Teela Hart

Surviving Domestic Violence


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A Message from My Body


Thank you Cerridwynn!


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Lean In


Family

Family

I made a post a while back describing an incident I’d had with Jon in 2010 resulting in right arm paralysis. An all-out military assault of MRI’s, X-rays, poking and prodding rendered an ugly diagnosis. The physical therapy department had become a second home and the pain nearly insurmountable. When asked to describe the pain, the words always fell short. A brachial plexus injury is a devastating and crippling injury from which many never recover. Thunder and lightning had taken up residence from my neck rendering the arm and hand useless. The pain was a special kind of horror; however, the complete and utter betrayal in its ability to function caused the most heartache.

Working tirelessly, wearing a special *contraption* and the unwillingness to accept this as a permanent disability excited the required drive to beat the prognosis. Following nine months of intense therapy, function slowly returned and the pain receded. Unexpected jerking movements resulted in dropping, or randomly flinging whatever object I was trying to control across the room. The unadulterated hilarity of the Freddy Krueger splint coupled with the identified object and its unidentified destination kept me sane.

Fortunately, I retired the splint to the Freddy Krueger hall of fame, however, the daily exercise and muscle stretches continue to this day.

Last week started like any other abnormal, PTSD ridden week with a twist of bitterness and a healthy dash of straight up disgust. However, Wednesday’s flavor of the day changed rapidly from vanilla to rocky road when a sudden severe onslaught of sharp pains traveled between my shoulder blades. The excruciating pain and inability to breath drove me straight to the MD. He examined me thoroughly and had me carted off to x-ray where they discovered I had multiple fractures in the vertebral body of my spine.

Dazed and confused, I proclaimed the impossibility of the situation, followed by a ‘what the hell are you trying to say’ stare. There had been no hideous falls or car accidents; therefore, I was hard pressed to come up with a plausible explanation for the injury.

It was obvious the Doc had been in deep thought over the cause of the injury before spilling the diagnosis onto my lap. It would appear, to the best of my understanding, that there had been significant damage to the cervical and thoracic vertebrae in 2010 along with the brachial plexus injury. The vertebral body had developed multiple stress fractures last week for reasons I cannot explain causing the severe pain I am currently experiencing.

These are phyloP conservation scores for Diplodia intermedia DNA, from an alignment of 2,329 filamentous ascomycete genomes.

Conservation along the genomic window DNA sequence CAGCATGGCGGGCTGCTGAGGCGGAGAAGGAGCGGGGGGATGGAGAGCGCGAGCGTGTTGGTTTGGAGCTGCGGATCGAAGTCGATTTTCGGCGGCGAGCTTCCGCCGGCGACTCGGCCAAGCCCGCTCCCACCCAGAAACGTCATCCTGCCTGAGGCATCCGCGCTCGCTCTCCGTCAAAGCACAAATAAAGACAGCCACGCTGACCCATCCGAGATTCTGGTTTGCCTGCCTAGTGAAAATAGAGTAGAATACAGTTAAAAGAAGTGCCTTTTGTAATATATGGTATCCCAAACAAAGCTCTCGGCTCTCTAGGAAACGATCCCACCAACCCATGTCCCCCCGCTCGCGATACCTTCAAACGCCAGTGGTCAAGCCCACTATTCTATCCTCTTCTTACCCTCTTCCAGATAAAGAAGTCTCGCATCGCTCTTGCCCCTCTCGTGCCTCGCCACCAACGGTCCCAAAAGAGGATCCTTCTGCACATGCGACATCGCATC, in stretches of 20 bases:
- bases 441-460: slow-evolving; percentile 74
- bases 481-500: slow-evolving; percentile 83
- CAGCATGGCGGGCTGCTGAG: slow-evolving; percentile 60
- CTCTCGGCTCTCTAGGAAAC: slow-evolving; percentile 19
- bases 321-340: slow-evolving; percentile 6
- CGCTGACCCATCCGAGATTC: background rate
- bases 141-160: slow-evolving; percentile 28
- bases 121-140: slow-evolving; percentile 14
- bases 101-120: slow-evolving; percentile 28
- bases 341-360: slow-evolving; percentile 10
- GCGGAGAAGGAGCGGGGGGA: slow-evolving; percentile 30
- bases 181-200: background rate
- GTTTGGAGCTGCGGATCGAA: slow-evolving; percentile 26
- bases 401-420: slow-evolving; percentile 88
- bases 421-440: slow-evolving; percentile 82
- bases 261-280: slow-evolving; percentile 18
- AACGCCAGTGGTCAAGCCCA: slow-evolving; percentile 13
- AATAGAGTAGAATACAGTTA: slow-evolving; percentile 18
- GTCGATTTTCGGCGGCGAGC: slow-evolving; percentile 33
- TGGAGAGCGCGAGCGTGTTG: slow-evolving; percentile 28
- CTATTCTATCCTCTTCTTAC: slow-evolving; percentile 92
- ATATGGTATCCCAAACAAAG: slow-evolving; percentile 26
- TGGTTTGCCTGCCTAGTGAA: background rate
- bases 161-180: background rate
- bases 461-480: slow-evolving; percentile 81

Once I returned home, drugs in hand, shaken to the core with anger, and weeping like a newborn baby, I headed for my room. I could not hide the tide of emotions from my children and of course, they followed in behind me. It pains me that my children are forced to see me in this state. Once again, I failed at being the rock, the fortress they need. However, they do not complain, they are champions. They each take time to lean in, give me hugs and whisper in my ear, “I love you.” I do not have to ask, they instinctively act. When they least expect it, I lean in, give them hugs and whisper in their ear “I love you.” They do not have to ask, I instinctively act.

We are a family, strengthened by our past, weathering the storms of the present, and reaching into the future as we learn that we already instinctively know what it means to lean in.


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Social Media Safety for DV/Stalking Victims


Here is a list of some things you can do to try to stay safe:

  • For any account that you create, use a strong password that no one could figure out and keep it private.  To read more about this, please see What safety steps should I take even if I think the abuser does NOT have access to my email account?
  • Limit the amount of identifying information you use, like your birth date, address, full name, etc. (This step can also help prevent identity theft.)
  • Be careful about what you post!  Consider the articles you post to your profile, the pictures you put in an online album, or any status updates that indicate where you are at the moment (such as “checking in” at a restaurant) or where you are headed (such as a vacation destination).  These types of posts can reveal a lot about you: your interests, your whereabouts, and your future plans, which can lead to someone finding you.
  • Log out of your account by clicking “log out” after each session on your social media page.  Do not simply close the browser, as it does not always log you out of your account, which would then be viewable by any other user of the computer.

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